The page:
However, what the story does for the reader is wonderful. Brilliant colours and tones flush the pages, thanks to colourist Dean White. The comic has a mixed feelings of haze and impending doom with each turn. Opena’s art also stands out as nothing but spectacular. Wolverine versus a stone giant – who would not love it? Plus a wonderful final-page ending that leaves us all with “wtf” moments certainly will have us back for issue two.

Uncanny X-Force exceeded expectations and pushed out a grand story (with tons of variant covers) which will go down in to the comic history books.

Grade: 10/10

Chaos War is something Marvel has been teasing us with for awhile now. Since the death of Hercules and his sudden return, I know I have been asking myself, “why kill him off only to bring him back months later?” Chaos War is the reason why – and I believe that the killing-off/bringing-back formula worked well for this comic.

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Written by Incredible Hulk great Greg Pak, and Fred Van Lente, Chaos War begins with King Chaos killing Nightmare in his realm and taking it over, showing us what sort of power the King possesses. It is followed by Hercules’ return to Earth – warning its heroes of the impending doom the Chaos King will be soon bringing to the planet. What is really good is how Pak and Lente show how all the heroes react to Hercules’ return – not considering it relevant as Herc has always been considered a buffoon. Not this time.

Hercules returns alive from an alternate universe with immense power, given to him by his best friend, the Prince of Power, Amadeus Cho. Teaming with Thor, Spider-Man, the Avengers, the Fantastic Four, and many others, Hercules divides his new-power between all the heroes and brings them up to Nightmare’s realm to stop the Chaos King. So begins the Chaos War.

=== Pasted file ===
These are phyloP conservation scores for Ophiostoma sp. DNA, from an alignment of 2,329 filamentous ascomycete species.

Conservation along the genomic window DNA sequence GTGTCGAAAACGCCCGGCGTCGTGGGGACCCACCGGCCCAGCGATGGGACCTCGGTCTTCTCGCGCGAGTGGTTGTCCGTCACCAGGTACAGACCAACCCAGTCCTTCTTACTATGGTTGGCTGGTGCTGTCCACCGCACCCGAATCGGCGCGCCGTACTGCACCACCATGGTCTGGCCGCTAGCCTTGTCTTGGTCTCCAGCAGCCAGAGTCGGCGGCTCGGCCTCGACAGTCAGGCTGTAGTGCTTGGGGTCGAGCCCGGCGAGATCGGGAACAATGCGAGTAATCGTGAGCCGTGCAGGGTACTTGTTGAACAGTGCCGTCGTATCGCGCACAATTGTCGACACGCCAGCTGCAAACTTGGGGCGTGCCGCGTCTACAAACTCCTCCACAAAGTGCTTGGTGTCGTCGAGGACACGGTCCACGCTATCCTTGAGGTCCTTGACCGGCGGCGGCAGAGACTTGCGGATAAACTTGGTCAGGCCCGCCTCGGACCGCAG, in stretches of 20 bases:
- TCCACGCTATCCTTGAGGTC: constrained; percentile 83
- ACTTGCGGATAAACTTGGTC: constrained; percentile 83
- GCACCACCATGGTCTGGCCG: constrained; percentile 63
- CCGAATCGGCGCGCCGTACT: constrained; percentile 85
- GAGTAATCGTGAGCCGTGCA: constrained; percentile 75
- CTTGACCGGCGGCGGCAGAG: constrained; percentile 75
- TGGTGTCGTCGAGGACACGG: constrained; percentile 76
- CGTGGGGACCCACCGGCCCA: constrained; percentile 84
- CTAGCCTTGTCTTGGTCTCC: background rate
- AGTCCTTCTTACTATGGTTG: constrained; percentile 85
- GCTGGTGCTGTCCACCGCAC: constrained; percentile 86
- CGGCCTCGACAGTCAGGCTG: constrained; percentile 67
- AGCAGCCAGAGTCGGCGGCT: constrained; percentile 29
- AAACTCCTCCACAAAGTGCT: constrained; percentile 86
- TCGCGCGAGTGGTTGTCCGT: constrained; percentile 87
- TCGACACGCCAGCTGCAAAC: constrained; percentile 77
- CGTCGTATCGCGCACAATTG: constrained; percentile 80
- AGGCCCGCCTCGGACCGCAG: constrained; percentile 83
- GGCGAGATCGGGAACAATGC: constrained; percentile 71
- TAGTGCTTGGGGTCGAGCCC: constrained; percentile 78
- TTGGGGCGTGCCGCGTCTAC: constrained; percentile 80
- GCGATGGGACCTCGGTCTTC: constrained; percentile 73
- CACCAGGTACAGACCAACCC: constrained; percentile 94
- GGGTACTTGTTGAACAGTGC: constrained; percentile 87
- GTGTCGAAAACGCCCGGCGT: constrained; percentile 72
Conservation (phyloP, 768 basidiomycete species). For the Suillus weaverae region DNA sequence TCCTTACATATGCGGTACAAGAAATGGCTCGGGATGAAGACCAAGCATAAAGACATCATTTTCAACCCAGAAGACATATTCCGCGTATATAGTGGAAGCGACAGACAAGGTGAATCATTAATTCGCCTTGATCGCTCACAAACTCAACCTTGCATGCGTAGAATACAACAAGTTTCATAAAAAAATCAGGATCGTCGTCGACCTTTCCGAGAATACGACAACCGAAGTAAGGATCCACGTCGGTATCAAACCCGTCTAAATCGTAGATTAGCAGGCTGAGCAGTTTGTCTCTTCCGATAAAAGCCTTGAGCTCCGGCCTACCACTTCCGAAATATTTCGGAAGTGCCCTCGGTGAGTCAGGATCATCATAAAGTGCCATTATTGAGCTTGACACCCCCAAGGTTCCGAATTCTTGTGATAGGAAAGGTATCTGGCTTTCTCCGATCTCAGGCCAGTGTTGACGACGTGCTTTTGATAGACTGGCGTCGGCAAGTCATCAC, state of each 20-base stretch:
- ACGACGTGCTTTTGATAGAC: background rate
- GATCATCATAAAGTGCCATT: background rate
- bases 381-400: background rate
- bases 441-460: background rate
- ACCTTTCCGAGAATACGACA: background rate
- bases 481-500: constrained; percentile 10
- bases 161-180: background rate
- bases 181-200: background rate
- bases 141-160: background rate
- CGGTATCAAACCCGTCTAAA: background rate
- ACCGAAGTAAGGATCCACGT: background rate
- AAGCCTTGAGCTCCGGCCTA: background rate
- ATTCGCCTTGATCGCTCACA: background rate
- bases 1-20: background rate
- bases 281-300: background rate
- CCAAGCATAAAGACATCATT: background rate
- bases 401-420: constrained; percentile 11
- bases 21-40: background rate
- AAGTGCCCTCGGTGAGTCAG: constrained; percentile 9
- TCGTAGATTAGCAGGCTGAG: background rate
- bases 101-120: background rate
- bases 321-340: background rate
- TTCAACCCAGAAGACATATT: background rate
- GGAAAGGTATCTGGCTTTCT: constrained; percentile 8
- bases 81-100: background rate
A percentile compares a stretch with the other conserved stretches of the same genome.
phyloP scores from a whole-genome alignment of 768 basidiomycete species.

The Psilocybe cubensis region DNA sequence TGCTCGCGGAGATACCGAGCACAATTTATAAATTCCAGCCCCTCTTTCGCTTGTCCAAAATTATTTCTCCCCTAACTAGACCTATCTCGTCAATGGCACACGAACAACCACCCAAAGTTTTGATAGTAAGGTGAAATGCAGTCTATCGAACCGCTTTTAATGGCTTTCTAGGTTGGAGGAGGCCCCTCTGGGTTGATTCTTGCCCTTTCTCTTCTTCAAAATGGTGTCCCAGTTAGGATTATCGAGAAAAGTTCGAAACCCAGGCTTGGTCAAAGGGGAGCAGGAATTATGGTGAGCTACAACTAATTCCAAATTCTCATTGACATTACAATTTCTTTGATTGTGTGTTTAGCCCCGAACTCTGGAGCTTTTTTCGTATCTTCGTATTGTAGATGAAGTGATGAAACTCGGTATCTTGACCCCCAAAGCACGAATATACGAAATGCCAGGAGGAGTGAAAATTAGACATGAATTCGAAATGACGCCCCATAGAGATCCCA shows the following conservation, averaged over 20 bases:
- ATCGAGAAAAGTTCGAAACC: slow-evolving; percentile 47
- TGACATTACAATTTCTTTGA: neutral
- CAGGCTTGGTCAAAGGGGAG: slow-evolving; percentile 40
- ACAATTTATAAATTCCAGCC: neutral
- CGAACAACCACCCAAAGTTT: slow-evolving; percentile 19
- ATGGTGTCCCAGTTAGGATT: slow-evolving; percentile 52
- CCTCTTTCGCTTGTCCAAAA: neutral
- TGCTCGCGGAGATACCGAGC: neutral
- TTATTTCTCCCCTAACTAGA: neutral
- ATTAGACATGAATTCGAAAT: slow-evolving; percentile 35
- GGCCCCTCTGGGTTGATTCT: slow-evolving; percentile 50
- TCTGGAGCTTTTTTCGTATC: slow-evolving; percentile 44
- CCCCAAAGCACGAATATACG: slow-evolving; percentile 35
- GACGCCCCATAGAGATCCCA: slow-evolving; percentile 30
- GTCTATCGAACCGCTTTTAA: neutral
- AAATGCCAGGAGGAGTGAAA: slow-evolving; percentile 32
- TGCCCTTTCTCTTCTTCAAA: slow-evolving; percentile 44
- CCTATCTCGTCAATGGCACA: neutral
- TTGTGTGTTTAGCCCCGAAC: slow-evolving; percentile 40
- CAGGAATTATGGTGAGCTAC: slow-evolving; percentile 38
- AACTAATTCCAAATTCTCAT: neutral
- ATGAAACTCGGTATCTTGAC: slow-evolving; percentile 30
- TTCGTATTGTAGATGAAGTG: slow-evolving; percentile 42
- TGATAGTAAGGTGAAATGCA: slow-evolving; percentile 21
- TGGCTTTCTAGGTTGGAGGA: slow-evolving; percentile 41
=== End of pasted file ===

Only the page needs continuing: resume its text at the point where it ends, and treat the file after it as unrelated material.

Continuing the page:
The story, I would consider to be a building up immense destruction. Although the main story is only a five-issue run, there will be plenty of one-shots and limited-series connected to the Chaos War, such as Dead Avengers, Alpha Flight, and Dead X-Men. It will be interesting to see how it all ties together. However, the story itself revolves around the re-building of Hercules’ character and the convincing of all other heroes that he is not the imbecile he once was. That’s fine. It was done well. However, I felt a lot of filler in the story, such as an unnecessary battle with other gods. Although I can understand they were added for showing us the severity of the Chaos King – we did not need the mini side-plot.

Khoi Pham’s art though, should not be over-shadowed. Great detailing with Hercules, as well as Nightmare’s realm, really stood out as two unique points in the book. Nightmare’s realm being a disaster zone with death and chaos, was greatly drawn and I could personally feel the horror within the realm. And with Hercules, his body, his face, everything was immensely detailed and clearly displayed. Why I only say Hercules is because I felt as if the rest of the characters were somewhat thrown into the story at the last second. Once panel shows all the heroes flying upwards to Nightmare’s realm, and it is clear that only Hercules had the most attention put on him. I digress. . .

Chaos War will be an immensely popular series, I’m sure. It involves most of the Marvel U and is argued to be better than the Infinity Gauntlet storyline. Where this will take us, I do not know. But I am interested to see how it will be executed.

Grade: 6.5/10

And Emma Stone as Gwen Stacy, eh?

Keep on Space Truckin’.